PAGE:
In the United States, New York’s Finger Lakes region patterns their Riesling after the style of the Mosel but still with their own unique imprint of citrus, white peach, and a dominating minerality.

In the Pacific Northwest, Washington and Oregon produce both sweet and dry styles that are easy on the palate. Fun fact: Washington State produces the most Riesling in the United States, according to the International Riesling Foundation, with the Columbia Valley offering the climate the grape likes best.

But How Can I Tell if it’s Dry?

The lingering question for many wine lovers is how to tell if a Riesling is sweet or dry.

The label is a good place to start, and common terms include: 

Trocken (dry),
Halbtrocken (dry tasting),
Feinherb (off dry),
Kabinett (dry or off-dry),
Spätlese (sweet),
Auslese (sweet and honeyed), and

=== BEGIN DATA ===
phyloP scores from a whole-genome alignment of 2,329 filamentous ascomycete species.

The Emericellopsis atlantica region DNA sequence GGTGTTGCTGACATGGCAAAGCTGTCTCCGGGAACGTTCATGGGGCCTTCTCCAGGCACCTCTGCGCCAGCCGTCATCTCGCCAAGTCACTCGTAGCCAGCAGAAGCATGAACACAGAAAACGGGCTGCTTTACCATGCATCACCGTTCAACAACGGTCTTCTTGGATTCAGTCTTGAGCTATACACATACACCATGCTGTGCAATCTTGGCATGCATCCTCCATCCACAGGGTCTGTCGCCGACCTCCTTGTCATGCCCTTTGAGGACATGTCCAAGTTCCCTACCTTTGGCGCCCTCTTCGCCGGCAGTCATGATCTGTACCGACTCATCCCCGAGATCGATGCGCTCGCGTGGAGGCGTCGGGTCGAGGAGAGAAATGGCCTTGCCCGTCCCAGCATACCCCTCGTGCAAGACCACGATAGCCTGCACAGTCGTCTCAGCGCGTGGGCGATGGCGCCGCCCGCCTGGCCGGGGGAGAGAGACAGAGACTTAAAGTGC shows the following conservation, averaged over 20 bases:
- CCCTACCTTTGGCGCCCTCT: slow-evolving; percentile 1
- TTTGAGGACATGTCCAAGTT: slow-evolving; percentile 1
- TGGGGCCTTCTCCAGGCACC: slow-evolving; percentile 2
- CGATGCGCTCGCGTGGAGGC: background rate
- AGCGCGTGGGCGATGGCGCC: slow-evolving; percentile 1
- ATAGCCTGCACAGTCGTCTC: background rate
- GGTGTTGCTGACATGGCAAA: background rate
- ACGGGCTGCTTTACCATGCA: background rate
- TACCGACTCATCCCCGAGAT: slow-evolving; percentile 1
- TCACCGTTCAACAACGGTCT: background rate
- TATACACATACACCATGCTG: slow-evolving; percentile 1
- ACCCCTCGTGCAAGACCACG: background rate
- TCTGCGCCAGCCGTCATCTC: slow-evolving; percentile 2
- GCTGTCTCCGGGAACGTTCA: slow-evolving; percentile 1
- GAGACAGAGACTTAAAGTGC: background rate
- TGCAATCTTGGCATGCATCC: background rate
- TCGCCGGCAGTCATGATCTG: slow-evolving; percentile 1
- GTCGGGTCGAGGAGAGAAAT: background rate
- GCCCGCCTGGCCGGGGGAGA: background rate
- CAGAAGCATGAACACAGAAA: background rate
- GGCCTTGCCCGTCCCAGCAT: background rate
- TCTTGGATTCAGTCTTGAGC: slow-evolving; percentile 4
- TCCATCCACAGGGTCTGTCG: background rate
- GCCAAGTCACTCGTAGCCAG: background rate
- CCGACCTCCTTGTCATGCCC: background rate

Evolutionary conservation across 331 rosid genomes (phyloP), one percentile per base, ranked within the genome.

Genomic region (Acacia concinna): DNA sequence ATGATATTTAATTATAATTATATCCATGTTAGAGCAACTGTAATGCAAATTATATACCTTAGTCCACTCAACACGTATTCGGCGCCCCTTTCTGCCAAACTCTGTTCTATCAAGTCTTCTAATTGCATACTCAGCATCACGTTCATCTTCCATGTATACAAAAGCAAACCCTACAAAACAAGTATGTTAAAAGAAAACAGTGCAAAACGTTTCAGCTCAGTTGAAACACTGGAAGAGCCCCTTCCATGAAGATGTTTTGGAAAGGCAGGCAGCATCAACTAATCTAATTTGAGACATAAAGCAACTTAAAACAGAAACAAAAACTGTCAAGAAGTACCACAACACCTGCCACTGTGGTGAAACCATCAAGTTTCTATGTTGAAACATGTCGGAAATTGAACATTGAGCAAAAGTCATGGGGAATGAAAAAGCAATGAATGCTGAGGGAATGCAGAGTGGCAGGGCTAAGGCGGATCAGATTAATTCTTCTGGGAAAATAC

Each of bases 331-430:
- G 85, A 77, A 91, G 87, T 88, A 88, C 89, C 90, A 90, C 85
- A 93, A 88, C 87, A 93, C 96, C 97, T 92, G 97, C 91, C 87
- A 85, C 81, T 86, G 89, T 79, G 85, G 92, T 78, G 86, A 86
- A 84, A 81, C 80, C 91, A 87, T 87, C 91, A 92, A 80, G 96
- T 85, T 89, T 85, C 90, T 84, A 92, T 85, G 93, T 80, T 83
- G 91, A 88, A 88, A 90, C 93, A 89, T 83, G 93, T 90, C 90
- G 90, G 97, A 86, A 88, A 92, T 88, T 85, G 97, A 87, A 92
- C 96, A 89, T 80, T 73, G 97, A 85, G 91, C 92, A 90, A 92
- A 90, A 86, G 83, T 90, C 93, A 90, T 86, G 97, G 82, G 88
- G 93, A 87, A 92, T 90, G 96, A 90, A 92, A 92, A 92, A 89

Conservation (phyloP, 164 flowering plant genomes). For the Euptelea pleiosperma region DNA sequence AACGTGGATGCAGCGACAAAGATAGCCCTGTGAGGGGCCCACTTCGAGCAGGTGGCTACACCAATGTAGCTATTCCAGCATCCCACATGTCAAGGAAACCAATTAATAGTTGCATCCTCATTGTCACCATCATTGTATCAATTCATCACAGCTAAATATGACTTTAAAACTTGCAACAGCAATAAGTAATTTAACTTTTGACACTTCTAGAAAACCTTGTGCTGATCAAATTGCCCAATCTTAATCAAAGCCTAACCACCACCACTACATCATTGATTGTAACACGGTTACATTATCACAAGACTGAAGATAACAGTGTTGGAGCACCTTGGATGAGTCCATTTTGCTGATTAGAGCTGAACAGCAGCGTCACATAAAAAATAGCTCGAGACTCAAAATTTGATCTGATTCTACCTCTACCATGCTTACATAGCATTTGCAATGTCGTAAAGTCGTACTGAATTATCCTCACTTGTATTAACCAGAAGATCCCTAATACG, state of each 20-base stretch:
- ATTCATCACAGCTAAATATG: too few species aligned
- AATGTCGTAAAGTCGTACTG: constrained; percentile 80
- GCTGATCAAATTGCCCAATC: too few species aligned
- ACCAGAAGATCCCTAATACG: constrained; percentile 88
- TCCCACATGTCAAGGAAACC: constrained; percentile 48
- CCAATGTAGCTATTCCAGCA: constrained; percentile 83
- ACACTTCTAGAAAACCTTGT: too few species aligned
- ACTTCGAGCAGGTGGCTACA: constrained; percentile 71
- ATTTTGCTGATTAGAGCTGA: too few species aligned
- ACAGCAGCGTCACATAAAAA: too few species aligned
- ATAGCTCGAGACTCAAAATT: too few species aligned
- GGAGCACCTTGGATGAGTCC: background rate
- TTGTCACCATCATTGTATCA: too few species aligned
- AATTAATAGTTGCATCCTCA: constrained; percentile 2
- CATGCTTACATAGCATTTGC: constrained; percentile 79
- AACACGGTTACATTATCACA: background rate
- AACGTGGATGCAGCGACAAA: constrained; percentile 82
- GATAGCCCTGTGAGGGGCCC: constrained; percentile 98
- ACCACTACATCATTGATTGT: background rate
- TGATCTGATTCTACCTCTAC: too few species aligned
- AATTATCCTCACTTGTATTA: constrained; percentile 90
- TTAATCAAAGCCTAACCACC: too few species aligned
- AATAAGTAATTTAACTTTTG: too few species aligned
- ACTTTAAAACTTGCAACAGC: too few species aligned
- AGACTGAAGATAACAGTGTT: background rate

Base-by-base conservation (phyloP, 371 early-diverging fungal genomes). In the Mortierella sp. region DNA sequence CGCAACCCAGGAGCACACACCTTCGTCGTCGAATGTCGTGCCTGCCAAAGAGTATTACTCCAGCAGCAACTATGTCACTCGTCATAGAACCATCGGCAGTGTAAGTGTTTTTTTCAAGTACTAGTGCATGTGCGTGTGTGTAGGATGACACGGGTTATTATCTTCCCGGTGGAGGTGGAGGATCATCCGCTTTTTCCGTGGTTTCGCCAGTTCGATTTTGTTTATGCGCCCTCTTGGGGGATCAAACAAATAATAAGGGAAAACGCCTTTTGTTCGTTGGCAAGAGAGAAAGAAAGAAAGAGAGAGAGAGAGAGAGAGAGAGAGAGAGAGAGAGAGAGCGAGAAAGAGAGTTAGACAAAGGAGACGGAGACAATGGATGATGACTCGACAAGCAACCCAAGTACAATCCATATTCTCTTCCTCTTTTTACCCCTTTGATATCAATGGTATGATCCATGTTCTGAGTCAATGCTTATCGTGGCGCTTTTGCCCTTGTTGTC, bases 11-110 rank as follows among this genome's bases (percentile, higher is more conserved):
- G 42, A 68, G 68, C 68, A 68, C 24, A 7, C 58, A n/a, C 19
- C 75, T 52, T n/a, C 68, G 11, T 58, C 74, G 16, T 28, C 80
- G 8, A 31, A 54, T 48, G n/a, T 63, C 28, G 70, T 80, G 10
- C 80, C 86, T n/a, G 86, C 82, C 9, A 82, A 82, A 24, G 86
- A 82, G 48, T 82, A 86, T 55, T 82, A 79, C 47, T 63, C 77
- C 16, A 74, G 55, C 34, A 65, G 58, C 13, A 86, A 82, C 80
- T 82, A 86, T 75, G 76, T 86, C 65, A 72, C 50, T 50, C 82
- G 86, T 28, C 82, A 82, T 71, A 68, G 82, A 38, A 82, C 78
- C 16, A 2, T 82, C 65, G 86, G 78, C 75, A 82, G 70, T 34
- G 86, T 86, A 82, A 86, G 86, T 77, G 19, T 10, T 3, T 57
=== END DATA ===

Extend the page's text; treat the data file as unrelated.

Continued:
Beerenauslese/Trockenbeerenauslese/Eiswein (lusciously sweet dessert wine).

A more recent labeling trend, courtesy of the International Riesling Foundation, is a sweetness indicator scale on the back label. Winemakers asses the balance of residual sugar and total acidity in the wine, and then indicate on the scale the resulting level of perceived sweetness from dry to sweet.

The level of alcohol provides another clue, as wines fermented to full dryness will have a higher alcohol by volume (abv) than sweeter wines. Generally speaking, dry wines will fall into the 11-14% abv range, off-dry in the 9-10.5% range, and sweet wines in the 7.0-8.5% range.

Where the wine was produced also makes a difference. The cooler the climate, the higher the acidity, and the more likely that any residual sugar will be imperceptible.

If you're not already on team Riesling, there's at least one out there waiting to welcome you.

Shop Weygandt Rieslings


Peter Jakob Kuhn

Weingut Hüls

Weingut Axel Pauly


Weingut Weedenborn



Weingut Aigner

Birgit Eichinger

Franz Hirtzberger

Mathias Hirtzberger


FX Pichler




Henry Fuchs

Albert Mann

Vignoble A. Scherer

Domaine Schoffit

Valentin Zusslin


* For domestic and other New World Rieslings, please call the shop to find out what’s in stock.